Their name is all over town and all your children’s friends go to a particular office.  They must be the best.  Really?  It is much more likely their massive popularity is a result of their marketing efforts rather than their orthodontic prowess.  The doctor may be great…or just a great businessman.  It’s up to you to determine the difference.  For a year, I worked in the big, popular office in a city and state to remain unnamed.  I was appalled by not only the poor orthodontic treatment but the lack of treatment planning, documentation and communication.  To this day, that office continues to grow exponentially in their community.

6.   Type of braces or orthodontic technique

You are choosing an orthodontist, not type of bracket or orthodontic technique.  Despite what an orthodontist, dentist or internet search may tell you, no orthodontic bracket has been proven to produce better or faster treatment results.  There are some really big claims out there and if the doctor is pushing the bracket or technique over their own technical skill, it’s something to think about.   Just remember that if there really was a “magic” bracket or technique that could produce better, faster, more comfortable results, without ever needing extractions, surgery, or more invasive procedures, everybody would be using it.

Something to note is that there are some less than ideal bracket choices out there.  In attempt to control costs, a few orthodontists may use “recycled” brackets.  These are brackets that were worn by another patient, sent to be sterilized and inspected and then used again.  Others will use brackets produced with inferior manufacturing processes and metals in countries with lower labor costs.  Ask the doctor what company manufactures the brackets they use.  The companies I trust are: American Orthodontics, Opal, 3M Unitek, Ormco and GAC.  If they respond with something else, it doesn’t mean that they are bad.  But, I would do some research into the company to make sure they produce the quality product you want.

7.  Top Doctor Listings

I get letters in the mail all the time congratulating me on being selected as one of the top orthodontists in the country, state or city by different companies.  The letters are all very complimentary and include a form for me to fill out if I choose to accept their award.  In accepting the award, I can order a very expensive plaque to display in my office.  How nice!  The problem is that they are sending these letters to everyone.  They cash in and the doctor has a beautiful plaque to display in their office.  Doctors know these awards are meaningless but some will buy plaques to advertise themselves as a “Top Doctor”.  I received the latest offer last week.  Not only did this one charge for the plaque, there was also a hefty “membership fee” I needed to pay.  They made sure to mention they were a “Christian” organization – sure.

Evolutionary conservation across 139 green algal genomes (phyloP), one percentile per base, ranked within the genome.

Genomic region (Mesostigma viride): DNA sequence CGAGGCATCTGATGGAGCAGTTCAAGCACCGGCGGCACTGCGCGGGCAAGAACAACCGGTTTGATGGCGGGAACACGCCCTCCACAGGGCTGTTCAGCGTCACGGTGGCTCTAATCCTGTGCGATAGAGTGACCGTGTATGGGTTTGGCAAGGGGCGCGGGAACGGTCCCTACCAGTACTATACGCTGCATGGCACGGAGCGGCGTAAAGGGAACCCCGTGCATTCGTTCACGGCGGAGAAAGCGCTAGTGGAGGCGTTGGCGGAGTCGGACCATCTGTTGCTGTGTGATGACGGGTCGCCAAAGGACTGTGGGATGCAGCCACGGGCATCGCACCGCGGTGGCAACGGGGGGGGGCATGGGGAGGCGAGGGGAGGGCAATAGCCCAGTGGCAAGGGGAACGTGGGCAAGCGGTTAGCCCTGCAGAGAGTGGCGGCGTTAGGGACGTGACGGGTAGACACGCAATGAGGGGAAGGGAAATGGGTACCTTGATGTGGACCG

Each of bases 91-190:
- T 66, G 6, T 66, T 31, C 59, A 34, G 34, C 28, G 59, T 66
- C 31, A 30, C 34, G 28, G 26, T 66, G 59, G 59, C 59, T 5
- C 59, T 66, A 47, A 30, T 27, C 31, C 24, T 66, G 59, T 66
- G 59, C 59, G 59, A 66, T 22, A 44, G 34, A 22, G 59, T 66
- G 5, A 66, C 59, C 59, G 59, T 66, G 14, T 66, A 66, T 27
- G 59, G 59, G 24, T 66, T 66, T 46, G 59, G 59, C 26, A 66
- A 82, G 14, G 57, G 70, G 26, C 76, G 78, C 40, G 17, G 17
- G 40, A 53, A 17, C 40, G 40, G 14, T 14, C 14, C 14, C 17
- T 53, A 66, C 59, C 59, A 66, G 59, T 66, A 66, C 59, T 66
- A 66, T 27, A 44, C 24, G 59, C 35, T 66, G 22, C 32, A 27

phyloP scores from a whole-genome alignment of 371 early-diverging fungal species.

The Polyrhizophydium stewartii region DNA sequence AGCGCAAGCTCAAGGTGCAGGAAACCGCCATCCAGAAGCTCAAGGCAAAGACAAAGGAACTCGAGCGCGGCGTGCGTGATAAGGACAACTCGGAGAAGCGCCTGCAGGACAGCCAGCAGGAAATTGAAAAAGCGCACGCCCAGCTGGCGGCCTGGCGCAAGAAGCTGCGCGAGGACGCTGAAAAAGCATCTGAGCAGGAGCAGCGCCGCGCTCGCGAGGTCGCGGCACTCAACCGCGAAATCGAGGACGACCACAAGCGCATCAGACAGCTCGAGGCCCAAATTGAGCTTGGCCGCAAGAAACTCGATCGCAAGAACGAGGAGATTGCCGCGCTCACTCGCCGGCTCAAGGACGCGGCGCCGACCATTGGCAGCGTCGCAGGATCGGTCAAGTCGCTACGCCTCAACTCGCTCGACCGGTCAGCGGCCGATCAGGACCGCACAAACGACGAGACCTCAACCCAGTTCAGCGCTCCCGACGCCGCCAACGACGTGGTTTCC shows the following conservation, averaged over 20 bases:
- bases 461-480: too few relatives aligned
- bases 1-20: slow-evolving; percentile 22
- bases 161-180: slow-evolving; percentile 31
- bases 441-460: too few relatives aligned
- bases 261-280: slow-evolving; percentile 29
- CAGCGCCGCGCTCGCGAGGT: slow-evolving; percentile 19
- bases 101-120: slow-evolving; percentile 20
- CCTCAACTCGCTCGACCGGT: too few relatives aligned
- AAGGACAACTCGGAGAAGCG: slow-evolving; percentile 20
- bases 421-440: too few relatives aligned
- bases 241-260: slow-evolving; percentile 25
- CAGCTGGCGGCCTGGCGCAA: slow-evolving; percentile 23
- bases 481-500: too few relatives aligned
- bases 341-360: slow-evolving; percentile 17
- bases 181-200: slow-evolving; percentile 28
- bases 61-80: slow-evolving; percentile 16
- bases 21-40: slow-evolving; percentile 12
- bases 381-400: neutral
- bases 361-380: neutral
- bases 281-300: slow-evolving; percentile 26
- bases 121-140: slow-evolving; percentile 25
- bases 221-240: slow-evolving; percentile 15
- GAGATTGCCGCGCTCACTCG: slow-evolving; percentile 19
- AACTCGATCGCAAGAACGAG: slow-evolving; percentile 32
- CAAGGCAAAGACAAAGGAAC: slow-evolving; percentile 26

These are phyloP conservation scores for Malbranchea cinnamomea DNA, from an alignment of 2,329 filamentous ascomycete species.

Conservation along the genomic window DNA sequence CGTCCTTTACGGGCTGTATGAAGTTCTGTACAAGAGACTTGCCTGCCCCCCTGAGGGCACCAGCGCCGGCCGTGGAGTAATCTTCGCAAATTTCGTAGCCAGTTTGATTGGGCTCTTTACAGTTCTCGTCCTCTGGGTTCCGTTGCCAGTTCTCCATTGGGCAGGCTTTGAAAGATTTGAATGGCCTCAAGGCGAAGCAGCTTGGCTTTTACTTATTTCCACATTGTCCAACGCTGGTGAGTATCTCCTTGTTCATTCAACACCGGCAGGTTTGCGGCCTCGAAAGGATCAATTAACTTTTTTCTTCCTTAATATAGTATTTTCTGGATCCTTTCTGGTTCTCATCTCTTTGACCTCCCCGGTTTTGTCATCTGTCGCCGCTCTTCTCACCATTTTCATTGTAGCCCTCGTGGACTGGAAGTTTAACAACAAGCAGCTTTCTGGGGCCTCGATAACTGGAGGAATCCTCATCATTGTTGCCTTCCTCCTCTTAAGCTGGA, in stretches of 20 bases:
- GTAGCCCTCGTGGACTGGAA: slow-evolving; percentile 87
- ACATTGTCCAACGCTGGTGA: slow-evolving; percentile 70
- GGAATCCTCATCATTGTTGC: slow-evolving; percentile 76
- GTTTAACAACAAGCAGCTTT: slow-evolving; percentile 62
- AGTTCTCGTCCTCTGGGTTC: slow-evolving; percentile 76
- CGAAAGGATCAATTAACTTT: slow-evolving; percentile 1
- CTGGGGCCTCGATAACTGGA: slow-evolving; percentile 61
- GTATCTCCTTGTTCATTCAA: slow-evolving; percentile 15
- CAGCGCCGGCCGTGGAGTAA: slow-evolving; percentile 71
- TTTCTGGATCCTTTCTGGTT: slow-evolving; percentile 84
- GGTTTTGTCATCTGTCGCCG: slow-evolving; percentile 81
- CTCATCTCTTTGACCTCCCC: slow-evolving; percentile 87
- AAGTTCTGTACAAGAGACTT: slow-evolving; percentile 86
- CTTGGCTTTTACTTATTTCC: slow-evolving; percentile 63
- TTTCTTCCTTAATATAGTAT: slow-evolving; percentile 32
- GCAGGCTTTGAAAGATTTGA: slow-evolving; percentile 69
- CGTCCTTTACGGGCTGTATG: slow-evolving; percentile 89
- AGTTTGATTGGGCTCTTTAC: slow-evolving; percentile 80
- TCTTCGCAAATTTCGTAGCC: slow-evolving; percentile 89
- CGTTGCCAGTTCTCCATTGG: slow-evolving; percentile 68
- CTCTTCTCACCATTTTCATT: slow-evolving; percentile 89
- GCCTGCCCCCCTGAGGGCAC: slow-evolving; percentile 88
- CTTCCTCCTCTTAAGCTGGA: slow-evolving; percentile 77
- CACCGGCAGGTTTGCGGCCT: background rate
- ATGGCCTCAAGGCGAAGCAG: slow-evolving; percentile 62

Some local magazines also select top doctors.  Their selection criteria are often questionable as they are little more than popularity contests where you vote for me and I’ll vote for you.  Many doctors refuse to participate in these silly surveys.  In my home state of Arizona, the state dental association has spoken out against local magazine rankings, because of the arbitrary selection process.

8.   Clear Aligner Provider Rankings

Some companies that produce clear aligners give online labels to top doctors (customers) based on how many cases they have treated (purchased).  In theory, the more cases a doctor has treated, the better doctor they are with this technology.  Although it is nice to have a doctor with experience, more cases treated doesn’t necessarily equate to better results…particularly with aligner therapy.  The number of cases submitted to aligner companies doesn’t mean the person is detail oriented, careful nor has high standards when it comes to results.


Hopefully I’ve given you something to think about.  Choosing the right orthodontist for your family is an important decision.  Make sure you are taking the right factors into consideration.


If you missed my previous post on stuff that does matter, visit:

3 Responses to “How to Select an Orthodontist – Stuff That Doesn’t Matter”

  1. Angela says:

    Great post! Looking forward to seeing the new office; as I’m sure my children will be spending many years there. =)

  2. Karinthia says:

    Extremely helpful atircle, please write more.